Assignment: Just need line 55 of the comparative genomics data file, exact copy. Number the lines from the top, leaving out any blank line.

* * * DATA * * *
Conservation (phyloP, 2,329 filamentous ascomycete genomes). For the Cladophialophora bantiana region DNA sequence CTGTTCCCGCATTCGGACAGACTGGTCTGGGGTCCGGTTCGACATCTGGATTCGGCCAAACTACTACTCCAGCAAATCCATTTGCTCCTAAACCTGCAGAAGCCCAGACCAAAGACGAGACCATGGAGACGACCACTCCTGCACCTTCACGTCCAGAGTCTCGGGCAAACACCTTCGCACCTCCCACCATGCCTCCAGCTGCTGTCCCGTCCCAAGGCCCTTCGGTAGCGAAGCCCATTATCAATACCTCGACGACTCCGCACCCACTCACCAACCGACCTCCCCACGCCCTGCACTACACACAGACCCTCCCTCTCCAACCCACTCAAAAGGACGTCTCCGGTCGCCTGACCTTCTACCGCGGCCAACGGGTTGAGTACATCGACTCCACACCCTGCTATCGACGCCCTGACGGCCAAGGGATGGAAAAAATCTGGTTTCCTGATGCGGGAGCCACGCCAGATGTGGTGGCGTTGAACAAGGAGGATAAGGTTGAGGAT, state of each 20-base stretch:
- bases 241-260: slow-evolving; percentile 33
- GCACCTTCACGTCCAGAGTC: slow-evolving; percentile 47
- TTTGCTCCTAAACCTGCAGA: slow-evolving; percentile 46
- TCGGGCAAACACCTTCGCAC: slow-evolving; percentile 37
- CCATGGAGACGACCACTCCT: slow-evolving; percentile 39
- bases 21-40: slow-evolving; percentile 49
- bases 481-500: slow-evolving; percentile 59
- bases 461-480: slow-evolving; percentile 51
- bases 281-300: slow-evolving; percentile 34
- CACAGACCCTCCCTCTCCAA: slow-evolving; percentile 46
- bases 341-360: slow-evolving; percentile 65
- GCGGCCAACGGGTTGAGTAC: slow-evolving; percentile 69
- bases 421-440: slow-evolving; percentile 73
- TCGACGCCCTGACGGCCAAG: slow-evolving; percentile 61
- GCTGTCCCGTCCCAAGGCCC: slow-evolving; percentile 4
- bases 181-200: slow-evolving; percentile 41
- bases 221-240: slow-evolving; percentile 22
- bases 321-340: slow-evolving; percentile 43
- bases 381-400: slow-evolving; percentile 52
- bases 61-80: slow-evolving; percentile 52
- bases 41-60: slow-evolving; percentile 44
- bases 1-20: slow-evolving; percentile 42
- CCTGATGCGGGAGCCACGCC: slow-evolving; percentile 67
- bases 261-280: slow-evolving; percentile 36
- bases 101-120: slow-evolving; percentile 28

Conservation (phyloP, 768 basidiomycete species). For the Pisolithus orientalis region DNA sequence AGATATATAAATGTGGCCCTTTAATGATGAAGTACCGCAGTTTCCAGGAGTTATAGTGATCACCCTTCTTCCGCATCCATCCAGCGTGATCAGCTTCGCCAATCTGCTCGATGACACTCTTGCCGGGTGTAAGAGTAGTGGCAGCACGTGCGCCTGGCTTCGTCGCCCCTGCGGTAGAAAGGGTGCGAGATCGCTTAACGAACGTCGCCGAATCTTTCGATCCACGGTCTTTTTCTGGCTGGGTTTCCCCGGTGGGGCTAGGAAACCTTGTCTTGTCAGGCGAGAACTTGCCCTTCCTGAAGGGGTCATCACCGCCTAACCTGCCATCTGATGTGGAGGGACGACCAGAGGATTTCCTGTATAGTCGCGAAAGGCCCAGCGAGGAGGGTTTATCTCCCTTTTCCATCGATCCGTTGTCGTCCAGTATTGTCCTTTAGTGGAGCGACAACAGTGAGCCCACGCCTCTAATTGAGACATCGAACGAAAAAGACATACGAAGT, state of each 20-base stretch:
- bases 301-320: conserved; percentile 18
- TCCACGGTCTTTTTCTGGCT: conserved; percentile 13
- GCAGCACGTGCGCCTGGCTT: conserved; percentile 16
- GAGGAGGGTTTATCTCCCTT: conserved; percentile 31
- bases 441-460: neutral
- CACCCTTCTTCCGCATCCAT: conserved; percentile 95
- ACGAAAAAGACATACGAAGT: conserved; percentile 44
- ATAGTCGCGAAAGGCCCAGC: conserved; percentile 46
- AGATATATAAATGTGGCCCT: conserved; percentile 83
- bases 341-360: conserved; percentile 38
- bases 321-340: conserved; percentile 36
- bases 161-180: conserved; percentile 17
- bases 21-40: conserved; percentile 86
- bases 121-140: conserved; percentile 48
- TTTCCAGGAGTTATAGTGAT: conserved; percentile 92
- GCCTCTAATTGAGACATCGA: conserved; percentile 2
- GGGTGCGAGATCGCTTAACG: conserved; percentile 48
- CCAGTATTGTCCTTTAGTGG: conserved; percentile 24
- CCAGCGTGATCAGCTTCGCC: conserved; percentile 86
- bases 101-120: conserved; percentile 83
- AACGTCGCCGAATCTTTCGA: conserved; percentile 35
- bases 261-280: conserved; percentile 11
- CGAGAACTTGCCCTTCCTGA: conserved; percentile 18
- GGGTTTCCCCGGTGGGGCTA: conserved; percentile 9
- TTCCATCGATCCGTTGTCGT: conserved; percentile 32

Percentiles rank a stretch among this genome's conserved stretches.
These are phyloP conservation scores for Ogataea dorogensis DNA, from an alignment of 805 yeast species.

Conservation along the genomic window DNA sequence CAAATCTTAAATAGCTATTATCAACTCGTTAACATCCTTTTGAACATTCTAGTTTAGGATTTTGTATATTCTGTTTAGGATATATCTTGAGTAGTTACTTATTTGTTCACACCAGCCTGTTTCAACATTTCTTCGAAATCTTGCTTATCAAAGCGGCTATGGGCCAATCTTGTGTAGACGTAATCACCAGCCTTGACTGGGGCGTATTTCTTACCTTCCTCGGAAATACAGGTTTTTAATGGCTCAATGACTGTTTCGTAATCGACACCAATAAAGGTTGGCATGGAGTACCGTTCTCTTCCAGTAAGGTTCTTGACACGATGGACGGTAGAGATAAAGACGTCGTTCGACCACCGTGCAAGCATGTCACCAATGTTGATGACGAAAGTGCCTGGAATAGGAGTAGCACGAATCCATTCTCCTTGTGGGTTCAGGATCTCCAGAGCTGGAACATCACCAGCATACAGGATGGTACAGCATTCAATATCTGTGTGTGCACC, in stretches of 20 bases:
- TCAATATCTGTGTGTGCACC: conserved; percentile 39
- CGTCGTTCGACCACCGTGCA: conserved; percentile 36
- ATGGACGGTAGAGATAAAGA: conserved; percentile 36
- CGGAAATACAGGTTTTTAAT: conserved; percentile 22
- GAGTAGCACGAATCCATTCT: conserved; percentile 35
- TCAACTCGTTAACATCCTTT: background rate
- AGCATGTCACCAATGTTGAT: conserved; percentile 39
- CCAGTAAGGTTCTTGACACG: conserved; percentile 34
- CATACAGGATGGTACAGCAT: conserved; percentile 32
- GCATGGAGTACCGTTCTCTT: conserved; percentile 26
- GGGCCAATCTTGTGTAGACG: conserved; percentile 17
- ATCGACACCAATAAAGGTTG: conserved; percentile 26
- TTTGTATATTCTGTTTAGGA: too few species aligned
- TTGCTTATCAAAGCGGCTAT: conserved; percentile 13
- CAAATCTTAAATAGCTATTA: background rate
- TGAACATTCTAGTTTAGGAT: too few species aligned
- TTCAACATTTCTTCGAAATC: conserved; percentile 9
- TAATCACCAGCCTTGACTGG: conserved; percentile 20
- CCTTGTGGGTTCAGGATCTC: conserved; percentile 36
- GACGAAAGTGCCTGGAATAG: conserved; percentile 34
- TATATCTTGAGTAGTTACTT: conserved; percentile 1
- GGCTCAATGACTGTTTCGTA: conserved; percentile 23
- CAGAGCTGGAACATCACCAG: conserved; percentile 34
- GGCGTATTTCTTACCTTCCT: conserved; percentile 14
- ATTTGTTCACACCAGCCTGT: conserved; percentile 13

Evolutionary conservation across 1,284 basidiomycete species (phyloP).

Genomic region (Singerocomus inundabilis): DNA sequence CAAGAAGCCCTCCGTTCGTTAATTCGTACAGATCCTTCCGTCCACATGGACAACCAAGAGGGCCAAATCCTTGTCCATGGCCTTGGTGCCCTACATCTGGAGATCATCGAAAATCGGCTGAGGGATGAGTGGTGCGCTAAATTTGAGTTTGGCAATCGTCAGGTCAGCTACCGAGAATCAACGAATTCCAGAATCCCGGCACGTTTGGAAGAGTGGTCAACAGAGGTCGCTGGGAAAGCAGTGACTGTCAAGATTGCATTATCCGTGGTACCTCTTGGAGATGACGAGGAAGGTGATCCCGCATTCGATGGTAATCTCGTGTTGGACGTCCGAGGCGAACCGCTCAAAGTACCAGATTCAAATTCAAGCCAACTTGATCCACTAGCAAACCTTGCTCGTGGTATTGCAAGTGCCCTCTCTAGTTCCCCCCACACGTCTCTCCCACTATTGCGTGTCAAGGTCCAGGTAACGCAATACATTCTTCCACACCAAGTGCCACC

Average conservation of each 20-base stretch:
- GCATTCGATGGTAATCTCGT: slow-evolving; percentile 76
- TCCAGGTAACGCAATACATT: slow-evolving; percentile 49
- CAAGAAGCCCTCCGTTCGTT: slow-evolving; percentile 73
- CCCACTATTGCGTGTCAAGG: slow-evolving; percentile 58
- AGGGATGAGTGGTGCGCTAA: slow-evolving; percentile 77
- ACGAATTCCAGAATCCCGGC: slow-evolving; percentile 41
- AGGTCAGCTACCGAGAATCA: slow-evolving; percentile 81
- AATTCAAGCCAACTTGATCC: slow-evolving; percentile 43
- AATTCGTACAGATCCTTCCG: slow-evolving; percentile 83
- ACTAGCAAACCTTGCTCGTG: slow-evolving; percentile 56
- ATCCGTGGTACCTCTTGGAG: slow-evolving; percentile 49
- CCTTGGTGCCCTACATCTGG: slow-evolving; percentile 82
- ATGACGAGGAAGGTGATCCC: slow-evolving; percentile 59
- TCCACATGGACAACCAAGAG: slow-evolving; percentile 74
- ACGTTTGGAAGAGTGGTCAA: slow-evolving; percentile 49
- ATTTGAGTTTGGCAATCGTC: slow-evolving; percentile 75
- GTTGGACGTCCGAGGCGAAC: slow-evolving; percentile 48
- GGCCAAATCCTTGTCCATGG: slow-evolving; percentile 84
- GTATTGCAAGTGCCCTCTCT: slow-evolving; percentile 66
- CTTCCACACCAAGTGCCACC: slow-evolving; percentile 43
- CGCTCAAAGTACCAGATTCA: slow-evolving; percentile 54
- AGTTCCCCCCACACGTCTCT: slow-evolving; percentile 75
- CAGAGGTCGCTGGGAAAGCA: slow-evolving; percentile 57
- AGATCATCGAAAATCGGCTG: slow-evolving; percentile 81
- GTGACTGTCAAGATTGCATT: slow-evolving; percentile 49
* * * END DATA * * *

Conservation along the genomic window DNA sequence CAAATCTTAAATAGCTATTATCAACTCGTTAACATCCTTTTGAACATTCTAGTTTAGGATTTTGTATATTCTGTTTAGGATATATCTTGAGTAGTTACTTATTTGTTCACACCAGCCTGTTTCAACATTTCTTCGAAATCTTGCTTATCAAAGCGGCTATGGGCCAATCTTGTGTAGACGTAATCACCAGCCTTGACTGGGGCGTATTTCTTACCTTCCTCGGAAATACAGGTTTTTAATGGCTCAATGACTGTTTCGTAATCGACACCAATAAAGGTTGGCATGGAGTACCGTTCTCTTCCAGTAAGGTTCTTGACACGATGGACGGTAGAGATAAAGACGTCGTTCGACCACCGTGCAAGCATGTCACCAATGTTGATGACGAAAGTGCCTGGAATAGGAGTAGCACGAATCCATTCTCCTTGTGGGTTCAGGATCTCCAGAGCTGGAACATCACCAGCATACAGGATGGTACAGCATTCAATATCTGTGTGTGCACC, in stretches of 20 bases: